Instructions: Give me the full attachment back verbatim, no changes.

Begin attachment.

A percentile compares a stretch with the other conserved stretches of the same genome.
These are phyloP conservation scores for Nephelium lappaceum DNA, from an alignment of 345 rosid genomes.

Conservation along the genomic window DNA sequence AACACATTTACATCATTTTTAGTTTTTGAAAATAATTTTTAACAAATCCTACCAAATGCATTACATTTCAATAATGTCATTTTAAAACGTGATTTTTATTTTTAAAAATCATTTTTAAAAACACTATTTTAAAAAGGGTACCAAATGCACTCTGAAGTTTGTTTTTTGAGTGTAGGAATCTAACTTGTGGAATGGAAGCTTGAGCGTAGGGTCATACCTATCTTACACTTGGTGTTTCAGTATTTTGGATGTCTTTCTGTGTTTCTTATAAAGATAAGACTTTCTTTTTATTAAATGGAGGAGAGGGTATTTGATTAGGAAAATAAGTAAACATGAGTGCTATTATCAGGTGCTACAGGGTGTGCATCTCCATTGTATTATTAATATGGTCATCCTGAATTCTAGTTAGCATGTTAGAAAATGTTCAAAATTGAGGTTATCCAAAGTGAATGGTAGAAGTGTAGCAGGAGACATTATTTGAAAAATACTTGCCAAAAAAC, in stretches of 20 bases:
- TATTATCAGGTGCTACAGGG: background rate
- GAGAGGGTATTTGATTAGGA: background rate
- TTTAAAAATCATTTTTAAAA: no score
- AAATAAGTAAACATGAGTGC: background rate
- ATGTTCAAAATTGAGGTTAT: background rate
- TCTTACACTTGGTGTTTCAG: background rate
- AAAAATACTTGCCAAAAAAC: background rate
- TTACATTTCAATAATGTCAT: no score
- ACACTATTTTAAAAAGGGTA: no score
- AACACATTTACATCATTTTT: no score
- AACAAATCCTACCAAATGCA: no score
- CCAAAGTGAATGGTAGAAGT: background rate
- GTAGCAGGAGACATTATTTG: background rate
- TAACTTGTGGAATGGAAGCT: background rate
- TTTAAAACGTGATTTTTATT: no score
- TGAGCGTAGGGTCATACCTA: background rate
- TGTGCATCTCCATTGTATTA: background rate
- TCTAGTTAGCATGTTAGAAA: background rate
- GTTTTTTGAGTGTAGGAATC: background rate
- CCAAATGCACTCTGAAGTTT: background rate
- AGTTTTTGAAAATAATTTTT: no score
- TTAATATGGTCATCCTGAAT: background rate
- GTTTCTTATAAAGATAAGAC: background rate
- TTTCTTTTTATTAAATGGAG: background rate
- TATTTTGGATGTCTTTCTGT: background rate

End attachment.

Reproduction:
A percentile compares a stretch with the other conserved stretches of the same genome.
These are phyloP conservation scores for Nephelium lappaceum DNA, from an alignment of 345 rosid genomes.

Conservation along the genomic window DNA sequence AACACATTTACATCATTTTTAGTTTTTGAAAATAATTTTTAACAAATCCTACCAAATGCATTACATTTCAATAATGTCATTTTAAAACGTGATTTTTATTTTTAAAAATCATTTTTAAAAACACTATTTTAAAAAGGGTACCAAATGCACTCTGAAGTTTGTTTTTTGAGTGTAGGAATCTAACTTGTGGAATGGAAGCTTGAGCGTAGGGTCATACCTATCTTACACTTGGTGTTTCAGTATTTTGGATGTCTTTCTGTGTTTCTTATAAAGATAAGACTTTCTTTTTATTAAATGGAGGAGAGGGTATTTGATTAGGAAAATAAGTAAACATGAGTGCTATTATCAGGTGCTACAGGGTGTGCATCTCCATTGTATTATTAATATGGTCATCCTGAATTCTAGTTAGCATGTTAGAAAATGTTCAAAATTGAGGTTATCCAAAGTGAATGGTAGAAGTGTAGCAGGAGACATTATTTGAAAAATACTTGCCAAAAAAC, in stretches of 20 bases:
- TATTATCAGGTGCTACAGGG: background rate
- GAGAGGGTATTTGATTAGGA: background rate
- TTTAAAAATCATTTTTAAAA: no score
- AAATAAGTAAACATGAGTGC: background rate
- ATGTTCAAAATTGAGGTTAT: background rate
- TCTTACACTTGGTGTTTCAG: background rate
- AAAAATACTTGCCAAAAAAC: background rate
- TTACATTTCAATAATGTCAT: no score
- ACACTATTTTAAAAAGGGTA: no score
- AACACATTTACATCATTTTT: no score
- AACAAATCCTACCAAATGCA: no score
- CCAAAGTGAATGGTAGAAGT: background rate
- GTAGCAGGAGACATTATTTG: background rate
- TAACTTGTGGAATGGAAGCT: background rate
- TTTAAAACGTGATTTTTATT: no score
- TGAGCGTAGGGTCATACCTA: background rate
- TGTGCATCTCCATTGTATTA: background rate
- TCTAGTTAGCATGTTAGAAA: background rate
- GTTTTTTGAGTGTAGGAATC: background rate
- CCAAATGCACTCTGAAGTTT: background rate
- AGTTTTTGAAAATAATTTTT: no score
- TTAATATGGTCATCCTGAAT: background rate
- GTTTCTTATAAAGATAAGAC: background rate
- TTTCTTTTTATTAAATGGAG: background rate
- TATTTTGGATGTCTTTCTGT: background rate